Picture this: pristine streets and something to look at every turn, orderly queues at train stations, and not a single step out of line when crossing the street.
Where in the world is our writer Karina Grift? Welcome to Tokyo!
Tokyo was our first stop on a two-week Japan experience where the family highlight would be eight days at the Nozawa Onsen ski resort. This was our first trip overseas with the kids, aged 12 and (almost) 10 and the first time to Japan for the whole family.
Before we left, I was apprehensive about how the kids would cope with culture shock, the bustle of one of the most-populous cities in the world and the language barrier. But minutes after arriving in Tokyo I realised these fears were unfounded. Tokyo felt safe, clean, surprisingly spacious (given the population) and extremely well organised (given the population). What a delight for the children’s first overseas experience.
The first few days we walked every inch of Shinjuku and Shibuya, exhausting ourselves but dazzled by the plethora of sights and new experiences to be had, the crepes, the ramen, the vending machines, the mind-blowing scale of retail, the screens and neon lights all screaming for our attention. And yet when we looked at a map of greater Tokyo we had only explored one tiny section, the city is so big.
But the time came for a change of pace and scenery and we were on our way – rather quickly on the Shinkansen fast train – to Nozawa Onsen ski resort, located northwest of Tokyo in Japan’s Nagano Prefecture. Nozawa is a delightful, traditional Japanese village well known for its onsens (hot springs) and excellent skiing. We were not disappointed.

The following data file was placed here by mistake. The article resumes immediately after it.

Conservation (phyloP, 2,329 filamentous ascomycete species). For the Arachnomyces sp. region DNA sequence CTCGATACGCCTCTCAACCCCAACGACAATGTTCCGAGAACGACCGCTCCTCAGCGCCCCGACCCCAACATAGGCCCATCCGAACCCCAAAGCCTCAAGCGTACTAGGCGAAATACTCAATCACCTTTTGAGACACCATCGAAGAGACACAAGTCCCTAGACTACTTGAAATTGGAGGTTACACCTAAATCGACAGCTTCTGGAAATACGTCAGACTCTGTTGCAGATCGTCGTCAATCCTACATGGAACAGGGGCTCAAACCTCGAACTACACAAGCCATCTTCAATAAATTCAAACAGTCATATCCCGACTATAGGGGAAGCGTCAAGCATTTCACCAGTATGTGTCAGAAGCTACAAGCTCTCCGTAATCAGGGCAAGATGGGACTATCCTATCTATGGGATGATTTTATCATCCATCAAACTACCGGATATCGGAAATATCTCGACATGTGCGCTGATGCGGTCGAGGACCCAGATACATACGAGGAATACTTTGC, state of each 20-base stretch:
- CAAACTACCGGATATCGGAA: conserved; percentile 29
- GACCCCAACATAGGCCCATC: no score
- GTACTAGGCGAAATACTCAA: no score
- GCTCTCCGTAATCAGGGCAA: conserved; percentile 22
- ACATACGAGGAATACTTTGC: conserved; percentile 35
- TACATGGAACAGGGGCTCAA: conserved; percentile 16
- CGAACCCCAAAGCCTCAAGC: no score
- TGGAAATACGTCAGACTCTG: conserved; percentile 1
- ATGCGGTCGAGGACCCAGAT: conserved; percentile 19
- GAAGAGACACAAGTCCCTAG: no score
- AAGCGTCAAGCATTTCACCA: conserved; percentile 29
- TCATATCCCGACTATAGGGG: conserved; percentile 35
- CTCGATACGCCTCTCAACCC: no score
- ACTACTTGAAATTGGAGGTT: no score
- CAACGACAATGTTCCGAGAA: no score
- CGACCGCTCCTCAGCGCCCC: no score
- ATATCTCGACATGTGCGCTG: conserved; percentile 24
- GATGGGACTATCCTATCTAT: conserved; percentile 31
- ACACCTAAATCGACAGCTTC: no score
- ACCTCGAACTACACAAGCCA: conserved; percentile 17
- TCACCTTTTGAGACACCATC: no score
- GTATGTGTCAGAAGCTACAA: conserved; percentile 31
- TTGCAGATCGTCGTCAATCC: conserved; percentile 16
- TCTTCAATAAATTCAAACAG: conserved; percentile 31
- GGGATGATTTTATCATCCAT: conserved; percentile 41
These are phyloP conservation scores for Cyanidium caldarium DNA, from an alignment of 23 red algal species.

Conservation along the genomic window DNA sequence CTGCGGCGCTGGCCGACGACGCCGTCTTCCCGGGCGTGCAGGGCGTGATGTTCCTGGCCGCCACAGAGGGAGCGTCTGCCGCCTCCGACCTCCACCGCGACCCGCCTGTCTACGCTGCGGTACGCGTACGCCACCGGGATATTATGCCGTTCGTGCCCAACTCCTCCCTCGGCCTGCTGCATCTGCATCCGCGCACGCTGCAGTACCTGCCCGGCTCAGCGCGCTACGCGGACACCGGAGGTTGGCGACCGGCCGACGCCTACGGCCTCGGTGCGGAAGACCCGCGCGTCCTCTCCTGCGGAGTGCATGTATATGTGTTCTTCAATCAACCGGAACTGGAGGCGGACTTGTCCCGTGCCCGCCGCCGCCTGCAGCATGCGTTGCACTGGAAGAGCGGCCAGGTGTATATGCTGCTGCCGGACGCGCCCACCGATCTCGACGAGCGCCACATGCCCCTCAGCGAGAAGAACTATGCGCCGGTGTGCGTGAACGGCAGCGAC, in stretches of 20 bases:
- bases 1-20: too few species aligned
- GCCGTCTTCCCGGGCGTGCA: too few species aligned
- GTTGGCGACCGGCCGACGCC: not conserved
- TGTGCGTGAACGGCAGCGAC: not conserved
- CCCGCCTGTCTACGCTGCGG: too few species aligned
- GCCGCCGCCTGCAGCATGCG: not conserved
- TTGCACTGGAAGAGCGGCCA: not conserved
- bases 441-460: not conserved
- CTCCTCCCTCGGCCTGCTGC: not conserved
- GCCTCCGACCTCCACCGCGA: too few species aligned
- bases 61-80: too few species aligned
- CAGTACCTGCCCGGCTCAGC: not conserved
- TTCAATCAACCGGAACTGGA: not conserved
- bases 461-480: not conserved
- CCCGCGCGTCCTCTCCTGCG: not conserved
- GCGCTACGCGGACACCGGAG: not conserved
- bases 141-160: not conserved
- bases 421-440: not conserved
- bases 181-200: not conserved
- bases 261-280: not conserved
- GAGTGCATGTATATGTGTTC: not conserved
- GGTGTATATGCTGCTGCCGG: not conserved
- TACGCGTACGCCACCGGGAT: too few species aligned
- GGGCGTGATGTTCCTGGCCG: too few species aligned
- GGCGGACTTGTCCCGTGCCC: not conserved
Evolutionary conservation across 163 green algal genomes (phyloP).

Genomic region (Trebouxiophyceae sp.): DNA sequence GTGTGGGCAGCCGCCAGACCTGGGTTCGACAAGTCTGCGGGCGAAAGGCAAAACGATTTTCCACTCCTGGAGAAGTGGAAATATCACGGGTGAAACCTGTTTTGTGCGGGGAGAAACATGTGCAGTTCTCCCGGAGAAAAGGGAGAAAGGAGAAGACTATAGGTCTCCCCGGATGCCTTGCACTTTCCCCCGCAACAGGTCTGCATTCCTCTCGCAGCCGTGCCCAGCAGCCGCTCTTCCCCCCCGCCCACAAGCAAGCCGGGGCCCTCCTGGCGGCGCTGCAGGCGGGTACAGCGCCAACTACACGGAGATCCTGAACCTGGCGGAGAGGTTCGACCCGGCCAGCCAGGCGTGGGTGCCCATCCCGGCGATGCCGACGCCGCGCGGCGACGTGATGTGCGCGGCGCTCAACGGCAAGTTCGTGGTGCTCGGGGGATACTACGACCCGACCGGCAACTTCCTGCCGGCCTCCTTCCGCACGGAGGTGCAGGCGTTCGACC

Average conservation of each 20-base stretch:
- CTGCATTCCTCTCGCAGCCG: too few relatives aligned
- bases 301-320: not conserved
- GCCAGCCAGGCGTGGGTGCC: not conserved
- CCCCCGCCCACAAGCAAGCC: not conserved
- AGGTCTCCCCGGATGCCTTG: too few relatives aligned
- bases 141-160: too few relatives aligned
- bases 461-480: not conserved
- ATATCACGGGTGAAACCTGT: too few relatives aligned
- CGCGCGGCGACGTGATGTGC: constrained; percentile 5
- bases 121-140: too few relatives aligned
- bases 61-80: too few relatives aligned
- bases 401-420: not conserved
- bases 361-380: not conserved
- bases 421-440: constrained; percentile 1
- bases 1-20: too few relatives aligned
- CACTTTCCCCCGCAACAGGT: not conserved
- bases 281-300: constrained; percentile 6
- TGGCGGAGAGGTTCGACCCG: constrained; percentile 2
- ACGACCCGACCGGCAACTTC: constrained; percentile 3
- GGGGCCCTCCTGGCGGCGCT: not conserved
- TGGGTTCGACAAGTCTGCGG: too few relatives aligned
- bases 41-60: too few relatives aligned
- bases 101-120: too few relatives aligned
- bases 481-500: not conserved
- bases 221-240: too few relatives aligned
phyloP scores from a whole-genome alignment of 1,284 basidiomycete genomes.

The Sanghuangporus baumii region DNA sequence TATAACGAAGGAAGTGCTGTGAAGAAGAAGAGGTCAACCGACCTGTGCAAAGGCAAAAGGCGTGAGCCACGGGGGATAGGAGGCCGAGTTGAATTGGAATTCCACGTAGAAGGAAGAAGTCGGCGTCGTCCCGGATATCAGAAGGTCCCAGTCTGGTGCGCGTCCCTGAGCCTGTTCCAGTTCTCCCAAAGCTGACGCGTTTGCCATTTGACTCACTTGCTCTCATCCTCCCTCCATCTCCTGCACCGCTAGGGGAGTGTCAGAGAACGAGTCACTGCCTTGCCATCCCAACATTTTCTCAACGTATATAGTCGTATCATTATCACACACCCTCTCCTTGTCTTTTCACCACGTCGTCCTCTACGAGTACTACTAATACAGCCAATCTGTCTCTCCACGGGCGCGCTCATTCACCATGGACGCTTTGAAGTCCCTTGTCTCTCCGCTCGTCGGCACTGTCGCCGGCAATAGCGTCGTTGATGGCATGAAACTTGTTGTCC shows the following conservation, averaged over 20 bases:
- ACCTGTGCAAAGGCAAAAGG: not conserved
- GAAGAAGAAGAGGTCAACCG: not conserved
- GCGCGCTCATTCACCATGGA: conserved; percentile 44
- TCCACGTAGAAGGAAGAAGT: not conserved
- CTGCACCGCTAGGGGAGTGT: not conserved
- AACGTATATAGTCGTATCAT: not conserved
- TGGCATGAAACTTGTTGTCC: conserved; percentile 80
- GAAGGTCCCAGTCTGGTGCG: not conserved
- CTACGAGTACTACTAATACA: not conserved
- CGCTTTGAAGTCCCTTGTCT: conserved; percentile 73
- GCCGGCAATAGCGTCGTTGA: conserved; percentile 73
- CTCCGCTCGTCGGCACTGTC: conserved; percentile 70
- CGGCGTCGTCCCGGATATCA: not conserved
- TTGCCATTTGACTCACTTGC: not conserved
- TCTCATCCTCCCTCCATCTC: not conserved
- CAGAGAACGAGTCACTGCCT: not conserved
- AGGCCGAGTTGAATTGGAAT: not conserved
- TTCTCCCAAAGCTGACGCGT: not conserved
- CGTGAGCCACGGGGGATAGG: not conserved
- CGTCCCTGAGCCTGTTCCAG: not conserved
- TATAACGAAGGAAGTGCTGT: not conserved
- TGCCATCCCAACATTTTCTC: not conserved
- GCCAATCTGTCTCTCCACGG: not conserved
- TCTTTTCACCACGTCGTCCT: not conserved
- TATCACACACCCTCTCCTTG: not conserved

During our week in Nozawa we got a taste of all weather conditions, skiing in bright sunshine to fresh, light snow and a Siberian blizzard in which inches of snow fell in the village in minutes. One thing Japan is not short of is snow and the stuff was everywhere – not just on the mountain but across the plains and rice paddies as far as the eye could see from the summit. It was a magical sight.
Australians flock to Japan to ski and we were shocked to realise just how many Australians were in Nozawa, so many that even the announcements over the loudspeaker at the ski resort were made by an Aussie. It’s a bit like having a Japanese experience without leaving home. We even bumped into an old neighbour on the ski slopes. But the cuisine, hot springs, architecture, attention to detail, the efficiency on the slopes and the courteousness of staff are all very much Japanese and an absolute pleasure at every turn.
There is so much to like about holidaying in Japan (although, I admit, the traditional Japanese breakfast was a challenge) that I have no hesitation in recommending it to any traveller at any time of year, and not just to ski. Yes, Japan is that good!
By Karina, Victoria